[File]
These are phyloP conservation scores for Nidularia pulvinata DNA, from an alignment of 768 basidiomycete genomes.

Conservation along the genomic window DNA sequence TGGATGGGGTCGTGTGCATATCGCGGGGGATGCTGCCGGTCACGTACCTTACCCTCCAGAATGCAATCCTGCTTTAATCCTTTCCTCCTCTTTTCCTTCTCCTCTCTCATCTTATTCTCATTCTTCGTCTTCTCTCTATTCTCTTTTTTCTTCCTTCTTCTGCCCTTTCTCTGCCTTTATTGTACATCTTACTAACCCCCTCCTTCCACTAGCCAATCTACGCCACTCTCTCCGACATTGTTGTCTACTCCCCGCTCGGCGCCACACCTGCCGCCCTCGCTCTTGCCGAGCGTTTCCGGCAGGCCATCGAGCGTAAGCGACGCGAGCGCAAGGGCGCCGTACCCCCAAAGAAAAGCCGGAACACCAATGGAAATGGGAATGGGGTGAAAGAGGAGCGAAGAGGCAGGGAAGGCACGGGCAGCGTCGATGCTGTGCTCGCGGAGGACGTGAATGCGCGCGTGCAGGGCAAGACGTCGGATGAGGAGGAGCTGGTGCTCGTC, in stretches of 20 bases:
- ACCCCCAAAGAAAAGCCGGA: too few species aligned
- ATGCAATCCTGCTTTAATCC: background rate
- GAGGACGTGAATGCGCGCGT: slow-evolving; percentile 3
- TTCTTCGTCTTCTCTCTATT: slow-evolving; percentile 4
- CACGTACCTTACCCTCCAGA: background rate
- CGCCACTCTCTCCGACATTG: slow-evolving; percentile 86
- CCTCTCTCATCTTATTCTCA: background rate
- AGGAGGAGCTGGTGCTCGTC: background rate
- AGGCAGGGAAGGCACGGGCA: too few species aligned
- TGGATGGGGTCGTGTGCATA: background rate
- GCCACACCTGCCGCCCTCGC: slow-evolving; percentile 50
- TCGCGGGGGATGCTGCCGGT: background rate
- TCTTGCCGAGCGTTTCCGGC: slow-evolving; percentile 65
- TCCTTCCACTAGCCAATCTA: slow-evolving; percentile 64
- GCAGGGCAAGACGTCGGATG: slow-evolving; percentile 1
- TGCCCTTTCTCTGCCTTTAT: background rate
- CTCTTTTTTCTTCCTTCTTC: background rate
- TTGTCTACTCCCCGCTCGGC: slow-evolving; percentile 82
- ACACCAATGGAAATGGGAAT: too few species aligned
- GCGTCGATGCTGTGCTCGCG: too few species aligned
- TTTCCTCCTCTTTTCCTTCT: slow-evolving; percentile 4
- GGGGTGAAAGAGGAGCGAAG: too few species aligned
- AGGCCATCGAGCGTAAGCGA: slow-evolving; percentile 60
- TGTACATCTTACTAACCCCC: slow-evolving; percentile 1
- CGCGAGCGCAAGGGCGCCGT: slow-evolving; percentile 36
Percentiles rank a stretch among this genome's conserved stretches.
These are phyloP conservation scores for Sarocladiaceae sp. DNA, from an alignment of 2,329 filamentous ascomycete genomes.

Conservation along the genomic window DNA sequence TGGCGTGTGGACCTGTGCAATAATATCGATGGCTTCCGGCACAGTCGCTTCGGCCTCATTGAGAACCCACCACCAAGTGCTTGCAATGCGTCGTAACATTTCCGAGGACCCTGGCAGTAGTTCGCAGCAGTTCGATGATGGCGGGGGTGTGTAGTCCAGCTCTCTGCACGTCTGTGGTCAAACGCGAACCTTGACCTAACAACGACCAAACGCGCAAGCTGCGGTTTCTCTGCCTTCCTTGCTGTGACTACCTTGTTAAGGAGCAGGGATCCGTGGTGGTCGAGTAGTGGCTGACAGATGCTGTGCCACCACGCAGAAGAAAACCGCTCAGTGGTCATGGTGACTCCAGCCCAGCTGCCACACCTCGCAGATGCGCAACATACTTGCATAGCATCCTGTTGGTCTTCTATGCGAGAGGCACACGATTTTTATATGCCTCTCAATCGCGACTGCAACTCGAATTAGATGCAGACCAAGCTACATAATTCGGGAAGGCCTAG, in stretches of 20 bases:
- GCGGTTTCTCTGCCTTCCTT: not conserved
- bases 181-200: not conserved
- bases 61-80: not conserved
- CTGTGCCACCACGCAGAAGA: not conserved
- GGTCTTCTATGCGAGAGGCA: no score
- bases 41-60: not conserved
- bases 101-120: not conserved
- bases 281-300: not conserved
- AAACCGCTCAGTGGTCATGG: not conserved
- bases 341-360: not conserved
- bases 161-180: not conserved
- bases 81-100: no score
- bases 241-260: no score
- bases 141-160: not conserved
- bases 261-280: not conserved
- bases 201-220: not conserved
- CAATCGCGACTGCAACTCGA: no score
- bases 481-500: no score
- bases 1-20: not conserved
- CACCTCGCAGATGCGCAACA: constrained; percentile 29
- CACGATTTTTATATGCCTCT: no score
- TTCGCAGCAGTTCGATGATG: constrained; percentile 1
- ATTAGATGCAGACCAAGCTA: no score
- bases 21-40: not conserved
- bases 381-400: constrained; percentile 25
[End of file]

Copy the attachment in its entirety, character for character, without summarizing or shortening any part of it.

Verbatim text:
These are phyloP conservation scores for Nidularia pulvinata DNA, from an alignment of 768 basidiomycete genomes.

Conservation along the genomic window DNA sequence TGGATGGGGTCGTGTGCATATCGCGGGGGATGCTGCCGGTCACGTACCTTACCCTCCAGAATGCAATCCTGCTTTAATCCTTTCCTCCTCTTTTCCTTCTCCTCTCTCATCTTATTCTCATTCTTCGTCTTCTCTCTATTCTCTTTTTTCTTCCTTCTTCTGCCCTTTCTCTGCCTTTATTGTACATCTTACTAACCCCCTCCTTCCACTAGCCAATCTACGCCACTCTCTCCGACATTGTTGTCTACTCCCCGCTCGGCGCCACACCTGCCGCCCTCGCTCTTGCCGAGCGTTTCCGGCAGGCCATCGAGCGTAAGCGACGCGAGCGCAAGGGCGCCGTACCCCCAAAGAAAAGCCGGAACACCAATGGAAATGGGAATGGGGTGAAAGAGGAGCGAAGAGGCAGGGAAGGCACGGGCAGCGTCGATGCTGTGCTCGCGGAGGACGTGAATGCGCGCGTGCAGGGCAAGACGTCGGATGAGGAGGAGCTGGTGCTCGTC, in stretches of 20 bases:
- ACCCCCAAAGAAAAGCCGGA: too few species aligned
- ATGCAATCCTGCTTTAATCC: background rate
- GAGGACGTGAATGCGCGCGT: slow-evolving; percentile 3
- TTCTTCGTCTTCTCTCTATT: slow-evolving; percentile 4
- CACGTACCTTACCCTCCAGA: background rate
- CGCCACTCTCTCCGACATTG: slow-evolving; percentile 86
- CCTCTCTCATCTTATTCTCA: background rate
- AGGAGGAGCTGGTGCTCGTC: background rate
- AGGCAGGGAAGGCACGGGCA: too few species aligned
- TGGATGGGGTCGTGTGCATA: background rate
- GCCACACCTGCCGCCCTCGC: slow-evolving; percentile 50
- TCGCGGGGGATGCTGCCGGT: background rate
- TCTTGCCGAGCGTTTCCGGC: slow-evolving; percentile 65
- TCCTTCCACTAGCCAATCTA: slow-evolving; percentile 64
- GCAGGGCAAGACGTCGGATG: slow-evolving; percentile 1
- TGCCCTTTCTCTGCCTTTAT: background rate
- CTCTTTTTTCTTCCTTCTTC: background rate
- TTGTCTACTCCCCGCTCGGC: slow-evolving; percentile 82
- ACACCAATGGAAATGGGAAT: too few species aligned
- GCGTCGATGCTGTGCTCGCG: too few species aligned
- TTTCCTCCTCTTTTCCTTCT: slow-evolving; percentile 4
- GGGGTGAAAGAGGAGCGAAG: too few species aligned
- AGGCCATCGAGCGTAAGCGA: slow-evolving; percentile 60
- TGTACATCTTACTAACCCCC: slow-evolving; percentile 1
- CGCGAGCGCAAGGGCGCCGT: slow-evolving; percentile 36
Percentiles rank a stretch among this genome's conserved stretches.
These are phyloP conservation scores for Sarocladiaceae sp. DNA, from an alignment of 2,329 filamentous ascomycete genomes.

Conservation along the genomic window DNA sequence TGGCGTGTGGACCTGTGCAATAATATCGATGGCTTCCGGCACAGTCGCTTCGGCCTCATTGAGAACCCACCACCAAGTGCTTGCAATGCGTCGTAACATTTCCGAGGACCCTGGCAGTAGTTCGCAGCAGTTCGATGATGGCGGGGGTGTGTAGTCCAGCTCTCTGCACGTCTGTGGTCAAACGCGAACCTTGACCTAACAACGACCAAACGCGCAAGCTGCGGTTTCTCTGCCTTCCTTGCTGTGACTACCTTGTTAAGGAGCAGGGATCCGTGGTGGTCGAGTAGTGGCTGACAGATGCTGTGCCACCACGCAGAAGAAAACCGCTCAGTGGTCATGGTGACTCCAGCCCAGCTGCCACACCTCGCAGATGCGCAACATACTTGCATAGCATCCTGTTGGTCTTCTATGCGAGAGGCACACGATTTTTATATGCCTCTCAATCGCGACTGCAACTCGAATTAGATGCAGACCAAGCTACATAATTCGGGAAGGCCTAG, in stretches of 20 bases:
- GCGGTTTCTCTGCCTTCCTT: not conserved
- bases 181-200: not conserved
- bases 61-80: not conserved
- CTGTGCCACCACGCAGAAGA: not conserved
- GGTCTTCTATGCGAGAGGCA: no score
- bases 41-60: not conserved
- bases 101-120: not conserved
- bases 281-300: not conserved
- AAACCGCTCAGTGGTCATGG: not conserved
- bases 341-360: not conserved
- bases 161-180: not conserved
- bases 81-100: no score
- bases 241-260: no score
- bases 141-160: not conserved
- bases 261-280: not conserved
- bases 201-220: not conserved
- CAATCGCGACTGCAACTCGA: no score
- bases 481-500: no score
- bases 1-20: not conserved
- CACCTCGCAGATGCGCAACA: constrained; percentile 29
- CACGATTTTTATATGCCTCT: no score
- TTCGCAGCAGTTCGATGATG: constrained; percentile 1
- ATTAGATGCAGACCAAGCTA: no score
- bases 21-40: not conserved
- bases 381-400: constrained; percentile 25